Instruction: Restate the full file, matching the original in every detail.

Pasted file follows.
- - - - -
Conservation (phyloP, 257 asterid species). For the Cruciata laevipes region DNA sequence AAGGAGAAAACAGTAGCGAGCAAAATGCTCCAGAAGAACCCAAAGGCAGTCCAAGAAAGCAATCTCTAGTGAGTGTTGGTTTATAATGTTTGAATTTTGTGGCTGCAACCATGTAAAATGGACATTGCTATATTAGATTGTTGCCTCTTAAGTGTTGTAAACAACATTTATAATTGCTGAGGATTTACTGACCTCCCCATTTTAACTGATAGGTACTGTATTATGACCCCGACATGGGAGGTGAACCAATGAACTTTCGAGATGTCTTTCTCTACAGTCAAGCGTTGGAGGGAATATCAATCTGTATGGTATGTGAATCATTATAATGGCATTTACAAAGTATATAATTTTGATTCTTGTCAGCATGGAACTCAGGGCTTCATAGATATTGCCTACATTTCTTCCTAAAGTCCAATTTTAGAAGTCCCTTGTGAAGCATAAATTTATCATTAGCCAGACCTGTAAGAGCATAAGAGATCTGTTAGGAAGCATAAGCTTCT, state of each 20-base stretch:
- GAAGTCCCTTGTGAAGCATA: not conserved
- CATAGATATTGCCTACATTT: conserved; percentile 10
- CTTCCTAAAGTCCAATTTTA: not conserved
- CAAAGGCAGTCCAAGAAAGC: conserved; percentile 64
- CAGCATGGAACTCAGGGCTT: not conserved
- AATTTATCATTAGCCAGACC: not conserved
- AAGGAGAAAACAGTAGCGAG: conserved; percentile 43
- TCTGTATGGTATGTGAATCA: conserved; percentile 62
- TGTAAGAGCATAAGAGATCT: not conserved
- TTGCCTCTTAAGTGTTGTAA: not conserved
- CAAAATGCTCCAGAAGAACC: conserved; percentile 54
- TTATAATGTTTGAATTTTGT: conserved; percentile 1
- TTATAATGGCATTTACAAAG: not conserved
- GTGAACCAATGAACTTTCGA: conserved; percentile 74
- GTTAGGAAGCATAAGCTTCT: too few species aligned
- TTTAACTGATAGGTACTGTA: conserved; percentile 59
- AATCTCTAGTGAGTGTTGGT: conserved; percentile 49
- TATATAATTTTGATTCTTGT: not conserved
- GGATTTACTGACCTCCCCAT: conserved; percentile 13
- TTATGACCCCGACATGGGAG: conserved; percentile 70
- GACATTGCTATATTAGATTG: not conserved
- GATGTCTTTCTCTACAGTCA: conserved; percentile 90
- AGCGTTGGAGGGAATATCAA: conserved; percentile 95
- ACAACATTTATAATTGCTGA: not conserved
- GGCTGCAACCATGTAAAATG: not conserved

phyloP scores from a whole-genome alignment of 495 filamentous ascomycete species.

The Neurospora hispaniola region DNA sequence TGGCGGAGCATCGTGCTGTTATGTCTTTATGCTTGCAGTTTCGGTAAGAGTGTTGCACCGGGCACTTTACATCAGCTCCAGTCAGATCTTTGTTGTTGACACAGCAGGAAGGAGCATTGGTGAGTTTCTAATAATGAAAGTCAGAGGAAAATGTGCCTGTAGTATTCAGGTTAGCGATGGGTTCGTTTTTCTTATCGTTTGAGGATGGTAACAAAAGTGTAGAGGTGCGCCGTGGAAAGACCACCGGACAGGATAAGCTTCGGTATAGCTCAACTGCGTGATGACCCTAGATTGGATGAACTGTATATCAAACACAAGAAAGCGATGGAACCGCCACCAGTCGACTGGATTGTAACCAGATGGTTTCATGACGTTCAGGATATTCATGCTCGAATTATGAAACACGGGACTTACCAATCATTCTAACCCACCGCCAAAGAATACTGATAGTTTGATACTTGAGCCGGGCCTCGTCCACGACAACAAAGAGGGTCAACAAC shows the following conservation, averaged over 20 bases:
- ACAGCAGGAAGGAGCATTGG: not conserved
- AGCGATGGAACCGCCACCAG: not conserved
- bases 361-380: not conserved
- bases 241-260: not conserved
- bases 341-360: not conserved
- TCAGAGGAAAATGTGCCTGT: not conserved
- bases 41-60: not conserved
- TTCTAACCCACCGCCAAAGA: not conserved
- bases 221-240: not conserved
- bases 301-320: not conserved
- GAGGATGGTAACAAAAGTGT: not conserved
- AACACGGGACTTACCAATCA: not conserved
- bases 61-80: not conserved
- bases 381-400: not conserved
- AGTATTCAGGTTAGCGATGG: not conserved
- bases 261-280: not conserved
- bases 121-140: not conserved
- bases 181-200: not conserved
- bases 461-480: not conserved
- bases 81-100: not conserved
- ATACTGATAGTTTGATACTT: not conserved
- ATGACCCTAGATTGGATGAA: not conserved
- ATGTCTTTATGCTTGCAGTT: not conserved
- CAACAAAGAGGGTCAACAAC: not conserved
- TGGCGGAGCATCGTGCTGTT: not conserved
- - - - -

Conservation (phyloP, 257 asterid species). For the Cruciata laevipes region DNA sequence AAGGAGAAAACAGTAGCGAGCAAAATGCTCCAGAAGAACCCAAAGGCAGTCCAAGAAAGCAATCTCTAGTGAGTGTTGGTTTATAATGTTTGAATTTTGTGGCTGCAACCATGTAAAATGGACATTGCTATATTAGATTGTTGCCTCTTAAGTGTTGTAAACAACATTTATAATTGCTGAGGATTTACTGACCTCCCCATTTTAACTGATAGGTACTGTATTATGACCCCGACATGGGAGGTGAACCAATGAACTTTCGAGATGTCTTTCTCTACAGTCAAGCGTTGGAGGGAATATCAATCTGTATGGTATGTGAATCATTATAATGGCATTTACAAAGTATATAATTTTGATTCTTGTCAGCATGGAACTCAGGGCTTCATAGATATTGCCTACATTTCTTCCTAAAGTCCAATTTTAGAAGTCCCTTGTGAAGCATAAATTTATCATTAGCCAGACCTGTAAGAGCATAAGAGATCTGTTAGGAAGCATAAGCTTCT, state of each 20-base stretch:
- GAAGTCCCTTGTGAAGCATA: not conserved
- CATAGATATTGCCTACATTT: conserved; percentile 10
- CTTCCTAAAGTCCAATTTTA: not conserved
- CAAAGGCAGTCCAAGAAAGC: conserved; percentile 64
- CAGCATGGAACTCAGGGCTT: not conserved
- AATTTATCATTAGCCAGACC: not conserved
- AAGGAGAAAACAGTAGCGAG: conserved; percentile 43
- TCTGTATGGTATGTGAATCA: conserved; percentile 62
- TGTAAGAGCATAAGAGATCT: not conserved
- TTGCCTCTTAAGTGTTGTAA: not conserved
- CAAAATGCTCCAGAAGAACC: conserved; percentile 54
- TTATAATGTTTGAATTTTGT: conserved; percentile 1
- TTATAATGGCATTTACAAAG: not conserved
- GTGAACCAATGAACTTTCGA: conserved; percentile 74
- GTTAGGAAGCATAAGCTTCT: too few species aligned
- TTTAACTGATAGGTACTGTA: conserved; percentile 59
- AATCTCTAGTGAGTGTTGGT: conserved; percentile 49
- TATATAATTTTGATTCTTGT: not conserved
- GGATTTACTGACCTCCCCAT: conserved; percentile 13
- TTATGACCCCGACATGGGAG: conserved; percentile 70
- GACATTGCTATATTAGATTG: not conserved
- GATGTCTTTCTCTACAGTCA: conserved; percentile 90
- AGCGTTGGAGGGAATATCAA: conserved; percentile 95
- ACAACATTTATAATTGCTGA: not conserved
- GGCTGCAACCATGTAAAATG: not conserved

phyloP scores from a whole-genome alignment of 495 filamentous ascomycete species.

The Neurospora hispaniola region DNA sequence TGGCGGAGCATCGTGCTGTTATGTCTTTATGCTTGCAGTTTCGGTAAGAGTGTTGCACCGGGCACTTTACATCAGCTCCAGTCAGATCTTTGTTGTTGACACAGCAGGAAGGAGCATTGGTGAGTTTCTAATAATGAAAGTCAGAGGAAAATGTGCCTGTAGTATTCAGGTTAGCGATGGGTTCGTTTTTCTTATCGTTTGAGGATGGTAACAAAAGTGTAGAGGTGCGCCGTGGAAAGACCACCGGACAGGATAAGCTTCGGTATAGCTCAACTGCGTGATGACCCTAGATTGGATGAACTGTATATCAAACACAAGAAAGCGATGGAACCGCCACCAGTCGACTGGATTGTAACCAGATGGTTTCATGACGTTCAGGATATTCATGCTCGAATTATGAAACACGGGACTTACCAATCATTCTAACCCACCGCCAAAGAATACTGATAGTTTGATACTTGAGCCGGGCCTCGTCCACGACAACAAAGAGGGTCAACAAC shows the following conservation, averaged over 20 bases:
- ACAGCAGGAAGGAGCATTGG: not conserved
- AGCGATGGAACCGCCACCAG: not conserved
- bases 361-380: not conserved
- bases 241-260: not conserved
- bases 341-360: not conserved
- TCAGAGGAAAATGTGCCTGT: not conserved
- bases 41-60: not conserved
- TTCTAACCCACCGCCAAAGA: not conserved
- bases 221-240: not conserved
- bases 301-320: not conserved
- GAGGATGGTAACAAAAGTGT: not conserved
- AACACGGGACTTACCAATCA: not conserved
- bases 61-80: not conserved
- bases 381-400: not conserved
- AGTATTCAGGTTAGCGATGG: not conserved
- bases 261-280: not conserved
- bases 121-140: not conserved
- bases 181-200: not conserved
- bases 461-480: not conserved
- bases 81-100: not conserved
- ATACTGATAGTTTGATACTT: not conserved
- ATGACCCTAGATTGGATGAA: not conserved
- ATGTCTTTATGCTTGCAGTT: not conserved
- CAACAAAGAGGGTCAACAAC: not conserved
- TGGCGGAGCATCGTGCTGTT: not conserved